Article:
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Malware – Fake TOR Browser circulating to Apple users

A Fake TOR Browser touted to improve security is circulating to Apple users.  As article reflects it will infect vulnerable systems with adware and other malicious agents.

QUOTE: Concerned about online tracking and eavesdropping? Considering TOR? If so, don’t download the iOS app for the Tor Browser from Apple’s App Store. It appears the Tor Browser app for iOS devices is fake, and “full of adware and spyware,” according to a support ticket opened two months ago by “Phobos,” a volunteer with the Tor Project. “Tor Browser in the Apple App Store is fake,” Phobos wrote on the ticket, adding, “We should have it removed.”  It appears from the ticket that Tor Project officials notified Apple of the fake app in December, and Apple said it would give the developer a chance to defend the app. Even though other users have filed complaints, the app remains available on the App Store, and other Tor users and volunteers have expressed their frustrations on the ticket and elsewhere online.

AV TEST – Windows 7 x64 – FEB 2014 review

New Chinese AV Vendor QIHoo, Kaspersky, and Bitdefender recorded perfect scores in latest tests for Windows 7 64 bit O/S as noted in review AV-TEST review.

QUOTE: Chinese Antivirus Qihoo 360 Earns Top Score in Independent Test. Last time around, Qihoo earned 5.5 points in each category, for a total of 16.5. This time it took a perfect six of six points for protection, and usability, raising that score to 17.5 of a possible 18. Bitdefender and Kaspersky tied that score. McAfee, Norton, and Trend Micro came very close, with 17 points each.

Laptops and Mobile devices – Hotels hold lost items briefly

An interesting article notes that hotels may only retain lost items for short period of time and dispose of electronic items in a variety of ways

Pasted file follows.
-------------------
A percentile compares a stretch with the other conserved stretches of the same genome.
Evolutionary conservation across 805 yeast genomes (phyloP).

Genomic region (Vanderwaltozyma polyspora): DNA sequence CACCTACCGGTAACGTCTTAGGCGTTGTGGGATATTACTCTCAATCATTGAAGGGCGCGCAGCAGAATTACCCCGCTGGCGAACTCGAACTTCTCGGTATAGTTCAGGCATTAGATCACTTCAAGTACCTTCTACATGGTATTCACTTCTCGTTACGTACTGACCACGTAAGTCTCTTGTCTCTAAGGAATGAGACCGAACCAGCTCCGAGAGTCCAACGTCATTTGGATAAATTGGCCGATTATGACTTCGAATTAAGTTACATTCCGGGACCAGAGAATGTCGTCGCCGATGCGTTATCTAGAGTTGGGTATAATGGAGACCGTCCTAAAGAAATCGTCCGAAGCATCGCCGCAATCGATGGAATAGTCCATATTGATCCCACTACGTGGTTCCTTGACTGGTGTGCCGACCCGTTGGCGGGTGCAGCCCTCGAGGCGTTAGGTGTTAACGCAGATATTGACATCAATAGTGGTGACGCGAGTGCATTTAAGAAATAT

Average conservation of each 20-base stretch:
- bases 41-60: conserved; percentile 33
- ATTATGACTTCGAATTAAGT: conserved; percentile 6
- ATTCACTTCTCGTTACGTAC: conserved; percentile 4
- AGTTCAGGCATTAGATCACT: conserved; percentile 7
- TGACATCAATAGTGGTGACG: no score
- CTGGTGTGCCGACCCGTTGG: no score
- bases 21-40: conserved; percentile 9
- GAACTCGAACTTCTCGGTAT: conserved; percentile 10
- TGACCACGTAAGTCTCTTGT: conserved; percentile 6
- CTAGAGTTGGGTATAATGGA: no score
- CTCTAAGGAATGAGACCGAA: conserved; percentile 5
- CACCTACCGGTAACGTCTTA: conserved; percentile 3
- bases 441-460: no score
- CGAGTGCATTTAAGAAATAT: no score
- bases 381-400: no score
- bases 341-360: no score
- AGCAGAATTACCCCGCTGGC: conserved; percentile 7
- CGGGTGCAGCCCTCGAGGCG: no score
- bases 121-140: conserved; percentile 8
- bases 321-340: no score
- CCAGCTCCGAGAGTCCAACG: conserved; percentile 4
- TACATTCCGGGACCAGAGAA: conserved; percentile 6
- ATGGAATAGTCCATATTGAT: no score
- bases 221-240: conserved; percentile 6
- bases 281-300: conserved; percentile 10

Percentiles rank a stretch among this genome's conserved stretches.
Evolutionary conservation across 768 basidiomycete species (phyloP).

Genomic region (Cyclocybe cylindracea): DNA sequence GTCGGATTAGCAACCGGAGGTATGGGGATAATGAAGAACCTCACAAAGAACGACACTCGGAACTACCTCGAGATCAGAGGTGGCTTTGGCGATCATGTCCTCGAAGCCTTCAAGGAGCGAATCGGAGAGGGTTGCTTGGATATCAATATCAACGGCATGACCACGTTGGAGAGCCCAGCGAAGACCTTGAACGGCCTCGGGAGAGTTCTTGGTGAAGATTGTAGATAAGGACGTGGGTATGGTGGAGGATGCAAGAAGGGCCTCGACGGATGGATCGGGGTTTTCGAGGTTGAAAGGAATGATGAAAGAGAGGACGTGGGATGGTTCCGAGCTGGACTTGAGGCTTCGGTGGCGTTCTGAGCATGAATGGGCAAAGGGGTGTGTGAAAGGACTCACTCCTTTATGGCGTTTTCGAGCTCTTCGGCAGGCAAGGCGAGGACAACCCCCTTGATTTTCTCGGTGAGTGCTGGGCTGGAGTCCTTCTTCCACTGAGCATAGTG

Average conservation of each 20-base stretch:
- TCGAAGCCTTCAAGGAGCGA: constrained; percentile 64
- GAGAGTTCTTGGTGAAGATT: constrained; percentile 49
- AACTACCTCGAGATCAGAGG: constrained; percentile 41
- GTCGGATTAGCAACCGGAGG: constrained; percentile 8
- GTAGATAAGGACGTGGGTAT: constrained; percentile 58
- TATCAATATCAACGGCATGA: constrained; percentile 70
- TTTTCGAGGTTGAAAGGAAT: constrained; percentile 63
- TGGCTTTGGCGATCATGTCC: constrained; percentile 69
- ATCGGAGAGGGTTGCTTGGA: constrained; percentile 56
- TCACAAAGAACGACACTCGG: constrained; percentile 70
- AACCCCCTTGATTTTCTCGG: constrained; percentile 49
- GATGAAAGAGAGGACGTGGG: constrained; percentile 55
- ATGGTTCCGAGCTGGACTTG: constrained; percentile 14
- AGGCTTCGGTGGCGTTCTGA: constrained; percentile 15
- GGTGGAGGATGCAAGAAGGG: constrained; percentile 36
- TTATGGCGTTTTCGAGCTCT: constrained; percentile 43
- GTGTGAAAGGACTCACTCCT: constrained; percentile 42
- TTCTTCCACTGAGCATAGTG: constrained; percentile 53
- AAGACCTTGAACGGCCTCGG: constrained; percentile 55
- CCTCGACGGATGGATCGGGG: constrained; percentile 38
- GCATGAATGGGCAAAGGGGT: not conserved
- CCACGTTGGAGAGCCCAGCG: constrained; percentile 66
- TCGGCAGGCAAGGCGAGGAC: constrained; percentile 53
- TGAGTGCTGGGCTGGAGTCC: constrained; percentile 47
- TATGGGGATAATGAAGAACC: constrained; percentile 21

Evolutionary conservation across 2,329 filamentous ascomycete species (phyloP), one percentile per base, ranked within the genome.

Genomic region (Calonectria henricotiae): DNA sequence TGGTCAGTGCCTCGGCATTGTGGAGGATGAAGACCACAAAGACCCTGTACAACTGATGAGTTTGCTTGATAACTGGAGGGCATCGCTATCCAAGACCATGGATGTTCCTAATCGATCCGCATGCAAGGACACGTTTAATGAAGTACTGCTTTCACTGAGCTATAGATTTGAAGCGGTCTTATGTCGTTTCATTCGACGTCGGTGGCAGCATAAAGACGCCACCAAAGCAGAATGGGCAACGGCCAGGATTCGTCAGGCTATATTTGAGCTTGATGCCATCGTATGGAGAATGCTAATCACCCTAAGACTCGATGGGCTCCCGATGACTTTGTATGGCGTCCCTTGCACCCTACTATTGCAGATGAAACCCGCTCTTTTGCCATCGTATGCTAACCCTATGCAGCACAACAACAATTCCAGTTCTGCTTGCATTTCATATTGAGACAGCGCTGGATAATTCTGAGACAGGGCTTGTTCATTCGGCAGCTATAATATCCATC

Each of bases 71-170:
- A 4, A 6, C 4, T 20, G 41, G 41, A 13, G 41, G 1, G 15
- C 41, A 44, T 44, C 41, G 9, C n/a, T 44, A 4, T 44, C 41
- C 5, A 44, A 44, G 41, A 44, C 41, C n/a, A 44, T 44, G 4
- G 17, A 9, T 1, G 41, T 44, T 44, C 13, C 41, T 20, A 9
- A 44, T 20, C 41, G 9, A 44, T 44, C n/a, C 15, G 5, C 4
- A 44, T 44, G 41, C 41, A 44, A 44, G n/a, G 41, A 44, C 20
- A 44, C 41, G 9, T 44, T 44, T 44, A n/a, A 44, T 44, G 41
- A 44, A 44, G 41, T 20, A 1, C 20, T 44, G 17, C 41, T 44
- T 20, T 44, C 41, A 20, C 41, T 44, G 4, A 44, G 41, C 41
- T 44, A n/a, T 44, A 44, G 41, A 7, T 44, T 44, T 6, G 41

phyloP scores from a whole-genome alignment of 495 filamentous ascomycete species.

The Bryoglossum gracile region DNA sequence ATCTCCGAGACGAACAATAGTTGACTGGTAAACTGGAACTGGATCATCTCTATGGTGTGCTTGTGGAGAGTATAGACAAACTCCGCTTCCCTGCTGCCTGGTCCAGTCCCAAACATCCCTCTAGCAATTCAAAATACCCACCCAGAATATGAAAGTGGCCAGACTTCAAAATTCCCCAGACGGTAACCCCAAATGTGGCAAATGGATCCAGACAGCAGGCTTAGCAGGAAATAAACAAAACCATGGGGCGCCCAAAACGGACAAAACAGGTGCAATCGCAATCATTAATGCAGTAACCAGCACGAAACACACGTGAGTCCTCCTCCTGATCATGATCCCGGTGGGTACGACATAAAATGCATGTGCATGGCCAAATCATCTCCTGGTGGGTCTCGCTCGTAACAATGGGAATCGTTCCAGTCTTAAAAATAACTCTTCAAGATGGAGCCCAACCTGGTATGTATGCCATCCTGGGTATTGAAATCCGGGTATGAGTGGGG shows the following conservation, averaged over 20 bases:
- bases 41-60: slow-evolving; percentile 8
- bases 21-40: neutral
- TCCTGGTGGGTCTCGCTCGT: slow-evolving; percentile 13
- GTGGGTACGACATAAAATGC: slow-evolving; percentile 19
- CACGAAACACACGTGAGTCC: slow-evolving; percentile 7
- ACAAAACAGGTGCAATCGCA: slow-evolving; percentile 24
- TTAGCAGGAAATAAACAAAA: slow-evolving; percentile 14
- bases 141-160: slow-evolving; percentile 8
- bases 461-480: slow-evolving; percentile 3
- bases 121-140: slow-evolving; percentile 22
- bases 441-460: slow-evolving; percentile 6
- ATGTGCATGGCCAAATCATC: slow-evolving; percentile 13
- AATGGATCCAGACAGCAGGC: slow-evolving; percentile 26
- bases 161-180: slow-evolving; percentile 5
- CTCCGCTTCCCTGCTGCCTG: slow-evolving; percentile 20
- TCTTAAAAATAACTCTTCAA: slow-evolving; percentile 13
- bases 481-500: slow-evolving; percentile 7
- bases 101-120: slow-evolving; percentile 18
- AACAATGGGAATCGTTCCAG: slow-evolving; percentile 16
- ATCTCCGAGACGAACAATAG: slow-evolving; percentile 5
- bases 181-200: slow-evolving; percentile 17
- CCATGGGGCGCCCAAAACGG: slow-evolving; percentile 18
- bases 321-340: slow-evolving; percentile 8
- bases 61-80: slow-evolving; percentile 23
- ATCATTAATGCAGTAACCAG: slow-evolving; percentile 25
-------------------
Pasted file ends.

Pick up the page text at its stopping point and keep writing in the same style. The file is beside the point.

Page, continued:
QUOTE: We’re all human, and humans forget things. And as previously discussed on this bog, laptops are commonly lost. And while one cannot really blame hotels for discarding lost devices that are cluttering their storage rooms (if no one claims them after a reasonable period of time, of course), the survey reminds us all that our laptops could literally end up anywhere. IT and security pros need to deploy full disk encryption technologies to protect the information on these devices, and they need to establish policies that do not interfere with how people work but protect any data on the device if it is lost or stolen.

Privacy – Unlike passwords SSN cannot be changed

PC Magazine shares excellent security awareness that static identifiers like SSN or birthdates can never change and must be protected from criminals.

QUOTE: When an online shopping site suffers a data breach, you’ll get a warning to change your password. If your bank is hacked, they’ll send you a new credit card. The real problem occurs when a business authenticates you using personal data that can’t be changed, like your SSN or birthdate. A new whitepaper from NSS Labs examines the use of static and dynamic information for authentication, and offers businesses advice for improving security.

Static Data – The SSN was never meant as a personal identifier. The report notes that the equivalent identifier in the UK is never used for authentication. Once your SSN is revealed in a breach, it’s forever compromised. And that’s a problem. Some businesses attempt to protect customers by storing only the last four digits of the SSN. It turns out that this isn’t very effective. The first five digits aren’t random; they’re based on when and where you first applied for your SSN. A research project from five years ago analyzed data from the government’s “Death Master File” and devised an algorithm to predict those first five digits.

Malware – Crigent “Power worm” infects Office documents

Trend Labs warns of this new threat which uses PowerShell scripts to infect Word and Excel documents

QUOTE: Malware targeting Word and Excel files has been around for some time, but we recently encountered a new malware family, CRIGENT (also known as “Power Worm”) which brings several new techniques to the table. (We detect these files as W97M_CRIGENT.A and X97M_CRIGENT.A.).   Most significantly, instead of creating or including executable code, CRIGENT uses the Windows PowerShell to carry out its routines. PowerShell is a powerful interactive shell/scripting tool that is available for all current versions of Windows (and is built-in from Windows 7 onwards); this malware carries out all its behavior via PowerShell scripts. IT administrators that are normally on the lookout for malicious binaries may overlook this, as malware using this technique is not particularly common.